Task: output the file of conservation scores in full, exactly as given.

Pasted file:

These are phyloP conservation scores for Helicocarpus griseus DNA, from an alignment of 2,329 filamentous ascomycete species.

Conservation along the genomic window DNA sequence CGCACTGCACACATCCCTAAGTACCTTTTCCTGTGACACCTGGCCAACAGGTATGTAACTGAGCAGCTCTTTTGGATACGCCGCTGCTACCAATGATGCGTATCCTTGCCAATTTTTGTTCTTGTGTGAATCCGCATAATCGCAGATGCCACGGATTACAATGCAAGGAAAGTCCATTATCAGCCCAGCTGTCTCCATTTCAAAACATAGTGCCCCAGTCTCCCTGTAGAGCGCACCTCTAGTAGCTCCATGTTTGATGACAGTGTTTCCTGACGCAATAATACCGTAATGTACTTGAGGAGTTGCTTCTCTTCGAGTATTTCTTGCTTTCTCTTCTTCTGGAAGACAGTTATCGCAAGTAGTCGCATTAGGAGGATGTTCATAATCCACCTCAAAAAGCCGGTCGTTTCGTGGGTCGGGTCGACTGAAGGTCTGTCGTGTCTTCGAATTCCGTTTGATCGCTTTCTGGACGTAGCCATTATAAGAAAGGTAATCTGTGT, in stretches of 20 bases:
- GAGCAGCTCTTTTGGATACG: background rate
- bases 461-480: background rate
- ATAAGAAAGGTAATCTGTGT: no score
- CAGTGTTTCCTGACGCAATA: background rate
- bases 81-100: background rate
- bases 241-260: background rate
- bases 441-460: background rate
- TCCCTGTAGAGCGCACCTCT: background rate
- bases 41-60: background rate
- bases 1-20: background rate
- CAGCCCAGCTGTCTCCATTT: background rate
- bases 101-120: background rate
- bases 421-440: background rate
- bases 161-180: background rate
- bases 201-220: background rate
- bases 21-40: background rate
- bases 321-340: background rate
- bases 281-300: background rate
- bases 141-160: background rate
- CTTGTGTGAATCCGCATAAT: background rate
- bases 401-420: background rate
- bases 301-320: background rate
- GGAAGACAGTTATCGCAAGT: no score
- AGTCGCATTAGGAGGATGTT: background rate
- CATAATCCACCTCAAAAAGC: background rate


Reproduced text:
These are phyloP conservation scores for Helicocarpus griseus DNA, from an alignment of 2,329 filamentous ascomycete species.

Conservation along the genomic window DNA sequence CGCACTGCACACATCCCTAAGTACCTTTTCCTGTGACACCTGGCCAACAGGTATGTAACTGAGCAGCTCTTTTGGATACGCCGCTGCTACCAATGATGCGTATCCTTGCCAATTTTTGTTCTTGTGTGAATCCGCATAATCGCAGATGCCACGGATTACAATGCAAGGAAAGTCCATTATCAGCCCAGCTGTCTCCATTTCAAAACATAGTGCCCCAGTCTCCCTGTAGAGCGCACCTCTAGTAGCTCCATGTTTGATGACAGTGTTTCCTGACGCAATAATACCGTAATGTACTTGAGGAGTTGCTTCTCTTCGAGTATTTCTTGCTTTCTCTTCTTCTGGAAGACAGTTATCGCAAGTAGTCGCATTAGGAGGATGTTCATAATCCACCTCAAAAAGCCGGTCGTTTCGTGGGTCGGGTCGACTGAAGGTCTGTCGTGTCTTCGAATTCCGTTTGATCGCTTTCTGGACGTAGCCATTATAAGAAAGGTAATCTGTGT, in stretches of 20 bases:
- GAGCAGCTCTTTTGGATACG: background rate
- bases 461-480: background rate
- ATAAGAAAGGTAATCTGTGT: no score
- CAGTGTTTCCTGACGCAATA: background rate
- bases 81-100: background rate
- bases 241-260: background rate
- bases 441-460: background rate
- TCCCTGTAGAGCGCACCTCT: background rate
- bases 41-60: background rate
- bases 1-20: background rate
- CAGCCCAGCTGTCTCCATTT: background rate
- bases 101-120: background rate
- bases 421-440: background rate
- bases 161-180: background rate
- bases 201-220: background rate
- bases 21-40: background rate
- bases 321-340: background rate
- bases 281-300: background rate
- bases 141-160: background rate
- CTTGTGTGAATCCGCATAAT: background rate
- bases 401-420: background rate
- bases 301-320: background rate
- GGAAGACAGTTATCGCAAGT: no score
- AGTCGCATTAGGAGGATGTT: background rate
- CATAATCCACCTCAAAAAGC: background rate